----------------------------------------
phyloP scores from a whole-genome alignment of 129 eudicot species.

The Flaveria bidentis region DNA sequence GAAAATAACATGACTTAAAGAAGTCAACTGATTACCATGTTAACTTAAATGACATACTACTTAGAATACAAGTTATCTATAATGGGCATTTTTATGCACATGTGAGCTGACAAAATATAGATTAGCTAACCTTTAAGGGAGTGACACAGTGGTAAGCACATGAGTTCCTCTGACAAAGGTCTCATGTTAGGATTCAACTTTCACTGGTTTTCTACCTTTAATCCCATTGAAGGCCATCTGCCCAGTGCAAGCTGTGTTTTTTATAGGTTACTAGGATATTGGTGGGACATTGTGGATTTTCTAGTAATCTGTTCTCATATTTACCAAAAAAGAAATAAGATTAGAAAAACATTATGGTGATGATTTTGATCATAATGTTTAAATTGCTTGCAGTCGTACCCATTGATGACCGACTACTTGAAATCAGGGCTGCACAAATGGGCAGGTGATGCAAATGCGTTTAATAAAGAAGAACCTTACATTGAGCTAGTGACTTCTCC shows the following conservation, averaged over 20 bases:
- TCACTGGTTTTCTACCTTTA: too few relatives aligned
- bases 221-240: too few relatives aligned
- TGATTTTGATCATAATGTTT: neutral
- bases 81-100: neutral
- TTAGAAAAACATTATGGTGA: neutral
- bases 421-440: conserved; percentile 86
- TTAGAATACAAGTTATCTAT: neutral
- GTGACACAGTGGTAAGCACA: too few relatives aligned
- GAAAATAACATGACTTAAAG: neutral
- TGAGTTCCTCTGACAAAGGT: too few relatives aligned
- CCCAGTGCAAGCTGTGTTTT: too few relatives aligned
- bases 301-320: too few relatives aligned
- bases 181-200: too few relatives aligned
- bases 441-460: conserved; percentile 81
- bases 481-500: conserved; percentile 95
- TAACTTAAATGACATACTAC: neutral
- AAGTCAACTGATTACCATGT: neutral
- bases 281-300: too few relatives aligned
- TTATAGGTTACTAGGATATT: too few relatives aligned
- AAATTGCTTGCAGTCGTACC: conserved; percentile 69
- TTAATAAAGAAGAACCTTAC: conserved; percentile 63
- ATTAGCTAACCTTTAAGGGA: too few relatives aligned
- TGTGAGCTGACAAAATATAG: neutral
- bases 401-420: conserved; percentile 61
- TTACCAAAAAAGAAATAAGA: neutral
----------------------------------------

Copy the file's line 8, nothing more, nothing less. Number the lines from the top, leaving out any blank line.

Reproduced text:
- bases 421-440: conserved; percentile 86